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The $35 laptop?

Ryan Hahn's picture

The Indian Express is reporting that India's Ministry of Human Resource Development is set to launch a $35 laptop:

Looking as stylish as a large i-phone, this $35 “low-cost computing-cum-access device” is a 5/7/9 inch touchscreen gadget packed with internet browsers, PDF reader, video conferencing facilities, open office, sci-lab, media player, remote device management capability, multimedia input-output interface option, and multiple content viewer.

Seeking your questions for the roundtable on the role of the state in competitiveness

It is less than a week before the Promoting Competitiveness in Latin America and the Caribbean, hosted by the World Bank and the Mexican Ministry of Economy in Mexico City. More than 215 people have registered, including attendees from more than 20 different countries.

Doing industrial policy with limited government capacity

Ryan Hahn's picture

Responding to a post on Duncan Green's excellent From Poverty to Power blog, World Bank Chief Economist Justin Lin argues that his proposal for an updated version of industrial policy does not assume exceptional talent on the part of government institutions:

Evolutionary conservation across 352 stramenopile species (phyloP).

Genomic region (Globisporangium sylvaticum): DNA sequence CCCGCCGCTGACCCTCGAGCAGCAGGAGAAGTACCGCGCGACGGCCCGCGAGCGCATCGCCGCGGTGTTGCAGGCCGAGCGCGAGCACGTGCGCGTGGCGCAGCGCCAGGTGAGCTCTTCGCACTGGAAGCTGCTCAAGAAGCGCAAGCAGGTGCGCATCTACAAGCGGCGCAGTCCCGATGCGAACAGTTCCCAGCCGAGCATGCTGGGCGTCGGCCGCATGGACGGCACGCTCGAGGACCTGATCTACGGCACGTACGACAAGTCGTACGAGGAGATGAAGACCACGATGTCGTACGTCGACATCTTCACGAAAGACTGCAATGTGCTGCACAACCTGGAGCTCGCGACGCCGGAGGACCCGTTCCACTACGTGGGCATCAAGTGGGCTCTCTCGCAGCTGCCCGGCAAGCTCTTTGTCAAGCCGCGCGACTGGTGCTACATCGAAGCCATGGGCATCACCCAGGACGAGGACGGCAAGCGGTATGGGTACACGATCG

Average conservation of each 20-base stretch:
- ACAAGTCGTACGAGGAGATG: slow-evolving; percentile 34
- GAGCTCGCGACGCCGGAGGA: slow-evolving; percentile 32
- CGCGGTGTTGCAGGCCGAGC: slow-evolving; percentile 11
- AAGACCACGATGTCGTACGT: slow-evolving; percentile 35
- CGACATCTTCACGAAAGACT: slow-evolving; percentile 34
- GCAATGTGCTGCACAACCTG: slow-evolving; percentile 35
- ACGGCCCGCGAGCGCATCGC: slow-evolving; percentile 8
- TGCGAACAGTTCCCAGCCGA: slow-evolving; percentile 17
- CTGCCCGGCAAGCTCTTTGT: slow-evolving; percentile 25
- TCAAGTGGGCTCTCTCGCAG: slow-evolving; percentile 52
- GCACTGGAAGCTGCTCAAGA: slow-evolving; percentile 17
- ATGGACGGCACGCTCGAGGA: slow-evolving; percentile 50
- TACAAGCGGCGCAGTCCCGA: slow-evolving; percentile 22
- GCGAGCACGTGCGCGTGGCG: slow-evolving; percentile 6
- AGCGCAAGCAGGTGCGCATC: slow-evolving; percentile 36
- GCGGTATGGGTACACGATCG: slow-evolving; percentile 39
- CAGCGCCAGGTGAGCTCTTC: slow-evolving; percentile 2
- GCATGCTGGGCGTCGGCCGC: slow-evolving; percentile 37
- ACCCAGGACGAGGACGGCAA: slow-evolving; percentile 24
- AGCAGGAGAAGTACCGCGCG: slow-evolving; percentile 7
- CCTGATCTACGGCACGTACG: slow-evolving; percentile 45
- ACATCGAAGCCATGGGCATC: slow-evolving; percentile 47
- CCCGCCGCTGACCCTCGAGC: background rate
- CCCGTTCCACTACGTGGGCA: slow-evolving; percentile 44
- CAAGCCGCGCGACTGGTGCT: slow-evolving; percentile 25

Rotting rice

Ryan Hahn's picture

The WSJ reports on the troubles that seasonal rains have brought to northern India. The federal government had previously bought up large quantities of local wheat and rice, and now has no place to store it, so seasonal rains are washing the rice away or causing it to rot. One New Delhi-based think tank says that the solution is simply to bring in the private sector:

The impact of impact evaluation

Ryan Hahn's picture

More high quality blogging over at Bill Easterly's Aid Watch. Guest blogger Alanna Shaikh asks what the limits of impact evaluation are:

If we limit all of our development projects to those that have easy metrics for success, we lose a lot of programs, many of which support important things like rule of law. Of course, if they don’t have useful metrics, how do we know those programs are supporting the important goals?

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